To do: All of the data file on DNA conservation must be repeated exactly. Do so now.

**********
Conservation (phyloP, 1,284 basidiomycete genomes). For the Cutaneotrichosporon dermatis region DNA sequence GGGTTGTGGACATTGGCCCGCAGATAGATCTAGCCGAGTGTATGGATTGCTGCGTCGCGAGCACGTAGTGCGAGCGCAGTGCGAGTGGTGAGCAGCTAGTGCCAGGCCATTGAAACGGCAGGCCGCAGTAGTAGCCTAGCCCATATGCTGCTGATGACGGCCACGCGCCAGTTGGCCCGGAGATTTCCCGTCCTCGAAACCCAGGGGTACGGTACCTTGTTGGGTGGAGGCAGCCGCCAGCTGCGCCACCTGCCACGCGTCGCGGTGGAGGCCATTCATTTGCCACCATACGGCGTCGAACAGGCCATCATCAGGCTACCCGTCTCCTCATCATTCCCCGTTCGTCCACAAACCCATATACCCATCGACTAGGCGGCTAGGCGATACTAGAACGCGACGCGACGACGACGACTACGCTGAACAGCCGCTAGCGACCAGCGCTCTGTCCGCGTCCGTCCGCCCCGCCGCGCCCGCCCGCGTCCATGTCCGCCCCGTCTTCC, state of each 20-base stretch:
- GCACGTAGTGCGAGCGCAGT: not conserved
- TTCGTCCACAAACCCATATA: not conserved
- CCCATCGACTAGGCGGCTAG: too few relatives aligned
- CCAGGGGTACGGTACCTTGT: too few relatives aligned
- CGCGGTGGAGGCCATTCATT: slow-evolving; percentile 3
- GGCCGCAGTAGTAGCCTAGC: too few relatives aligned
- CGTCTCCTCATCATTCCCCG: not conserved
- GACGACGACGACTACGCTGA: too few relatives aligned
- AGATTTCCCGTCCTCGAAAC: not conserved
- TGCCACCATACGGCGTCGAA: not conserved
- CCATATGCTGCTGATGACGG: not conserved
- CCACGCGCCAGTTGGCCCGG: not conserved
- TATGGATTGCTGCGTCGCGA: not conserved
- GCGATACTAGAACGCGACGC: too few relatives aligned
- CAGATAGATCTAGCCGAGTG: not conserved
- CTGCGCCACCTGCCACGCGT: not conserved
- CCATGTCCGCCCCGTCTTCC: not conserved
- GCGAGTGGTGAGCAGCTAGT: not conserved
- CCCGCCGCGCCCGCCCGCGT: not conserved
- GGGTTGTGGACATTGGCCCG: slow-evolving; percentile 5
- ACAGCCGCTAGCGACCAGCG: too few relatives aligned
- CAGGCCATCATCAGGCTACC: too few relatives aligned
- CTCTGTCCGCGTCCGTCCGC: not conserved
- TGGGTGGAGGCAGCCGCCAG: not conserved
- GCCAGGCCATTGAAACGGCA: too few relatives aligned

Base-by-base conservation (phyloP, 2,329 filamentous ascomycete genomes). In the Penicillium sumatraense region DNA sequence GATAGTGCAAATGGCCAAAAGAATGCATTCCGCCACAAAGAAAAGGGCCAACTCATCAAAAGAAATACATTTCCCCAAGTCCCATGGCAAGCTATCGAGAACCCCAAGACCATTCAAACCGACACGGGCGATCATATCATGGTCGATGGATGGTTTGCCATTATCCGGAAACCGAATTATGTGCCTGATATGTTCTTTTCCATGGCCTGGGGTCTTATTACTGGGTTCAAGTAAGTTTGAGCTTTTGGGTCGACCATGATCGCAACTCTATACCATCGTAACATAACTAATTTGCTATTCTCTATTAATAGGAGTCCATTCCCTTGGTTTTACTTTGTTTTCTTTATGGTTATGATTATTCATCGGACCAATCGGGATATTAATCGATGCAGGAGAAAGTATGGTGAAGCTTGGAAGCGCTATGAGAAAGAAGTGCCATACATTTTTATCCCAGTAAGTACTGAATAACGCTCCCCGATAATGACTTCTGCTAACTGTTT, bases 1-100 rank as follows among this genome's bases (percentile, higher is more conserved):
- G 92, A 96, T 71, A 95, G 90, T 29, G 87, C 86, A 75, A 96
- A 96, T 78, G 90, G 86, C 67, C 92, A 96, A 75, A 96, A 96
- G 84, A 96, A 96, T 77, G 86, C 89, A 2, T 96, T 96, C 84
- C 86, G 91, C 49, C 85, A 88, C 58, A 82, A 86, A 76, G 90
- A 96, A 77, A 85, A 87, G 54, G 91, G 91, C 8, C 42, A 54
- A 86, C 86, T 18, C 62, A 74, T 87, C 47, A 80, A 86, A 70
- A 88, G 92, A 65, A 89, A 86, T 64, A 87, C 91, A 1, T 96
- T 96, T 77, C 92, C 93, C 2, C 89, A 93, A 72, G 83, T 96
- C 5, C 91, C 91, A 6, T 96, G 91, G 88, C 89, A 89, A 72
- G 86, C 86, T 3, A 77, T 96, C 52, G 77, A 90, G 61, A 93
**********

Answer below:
Conservation (phyloP, 1,284 basidiomycete genomes). For the Cutaneotrichosporon dermatis region DNA sequence GGGTTGTGGACATTGGCCCGCAGATAGATCTAGCCGAGTGTATGGATTGCTGCGTCGCGAGCACGTAGTGCGAGCGCAGTGCGAGTGGTGAGCAGCTAGTGCCAGGCCATTGAAACGGCAGGCCGCAGTAGTAGCCTAGCCCATATGCTGCTGATGACGGCCACGCGCCAGTTGGCCCGGAGATTTCCCGTCCTCGAAACCCAGGGGTACGGTACCTTGTTGGGTGGAGGCAGCCGCCAGCTGCGCCACCTGCCACGCGTCGCGGTGGAGGCCATTCATTTGCCACCATACGGCGTCGAACAGGCCATCATCAGGCTACCCGTCTCCTCATCATTCCCCGTTCGTCCACAAACCCATATACCCATCGACTAGGCGGCTAGGCGATACTAGAACGCGACGCGACGACGACGACTACGCTGAACAGCCGCTAGCGACCAGCGCTCTGTCCGCGTCCGTCCGCCCCGCCGCGCCCGCCCGCGTCCATGTCCGCCCCGTCTTCC, state of each 20-base stretch:
- GCACGTAGTGCGAGCGCAGT: not conserved
- TTCGTCCACAAACCCATATA: not conserved
- CCCATCGACTAGGCGGCTAG: too few relatives aligned
- CCAGGGGTACGGTACCTTGT: too few relatives aligned
- CGCGGTGGAGGCCATTCATT: slow-evolving; percentile 3
- GGCCGCAGTAGTAGCCTAGC: too few relatives aligned
- CGTCTCCTCATCATTCCCCG: not conserved
- GACGACGACGACTACGCTGA: too few relatives aligned
- AGATTTCCCGTCCTCGAAAC: not conserved
- TGCCACCATACGGCGTCGAA: not conserved
- CCATATGCTGCTGATGACGG: not conserved
- CCACGCGCCAGTTGGCCCGG: not conserved
- TATGGATTGCTGCGTCGCGA: not conserved
- GCGATACTAGAACGCGACGC: too few relatives aligned
- CAGATAGATCTAGCCGAGTG: not conserved
- CTGCGCCACCTGCCACGCGT: not conserved
- CCATGTCCGCCCCGTCTTCC: not conserved
- GCGAGTGGTGAGCAGCTAGT: not conserved
- CCCGCCGCGCCCGCCCGCGT: not conserved
- GGGTTGTGGACATTGGCCCG: slow-evolving; percentile 5
- ACAGCCGCTAGCGACCAGCG: too few relatives aligned
- CAGGCCATCATCAGGCTACC: too few relatives aligned
- CTCTGTCCGCGTCCGTCCGC: not conserved
- TGGGTGGAGGCAGCCGCCAG: not conserved
- GCCAGGCCATTGAAACGGCA: too few relatives aligned

Base-by-base conservation (phyloP, 2,329 filamentous ascomycete genomes). In the Penicillium sumatraense region DNA sequence GATAGTGCAAATGGCCAAAAGAATGCATTCCGCCACAAAGAAAAGGGCCAACTCATCAAAAGAAATACATTTCCCCAAGTCCCATGGCAAGCTATCGAGAACCCCAAGACCATTCAAACCGACACGGGCGATCATATCATGGTCGATGGATGGTTTGCCATTATCCGGAAACCGAATTATGTGCCTGATATGTTCTTTTCCATGGCCTGGGGTCTTATTACTGGGTTCAAGTAAGTTTGAGCTTTTGGGTCGACCATGATCGCAACTCTATACCATCGTAACATAACTAATTTGCTATTCTCTATTAATAGGAGTCCATTCCCTTGGTTTTACTTTGTTTTCTTTATGGTTATGATTATTCATCGGACCAATCGGGATATTAATCGATGCAGGAGAAAGTATGGTGAAGCTTGGAAGCGCTATGAGAAAGAAGTGCCATACATTTTTATCCCAGTAAGTACTGAATAACGCTCCCCGATAATGACTTCTGCTAACTGTTT, bases 1-100 rank as follows among this genome's bases (percentile, higher is more conserved):
- G 92, A 96, T 71, A 95, G 90, T 29, G 87, C 86, A 75, A 96
- A 96, T 78, G 90, G 86, C 67, C 92, A 96, A 75, A 96, A 96
- G 84, A 96, A 96, T 77, G 86, C 89, A 2, T 96, T 96, C 84
- C 86, G 91, C 49, C 85, A 88, C 58, A 82, A 86, A 76, G 90
- A 96, A 77, A 85, A 87, G 54, G 91, G 91, C 8, C 42, A 54
- A 86, C 86, T 18, C 62, A 74, T 87, C 47, A 80, A 86, A 70
- A 88, G 92, A 65, A 89, A 86, T 64, A 87, C 91, A 1, T 96
- T 96, T 77, C 92, C 93, C 2, C 89, A 93, A 72, G 83, T 96
- C 5, C 91, C 91, A 6, T 96, G 91, G 88, C 89, A 89, A 72
- G 86, C 86, T 3, A 77, T 96, C 52, G 77, A 90, G 61, A 93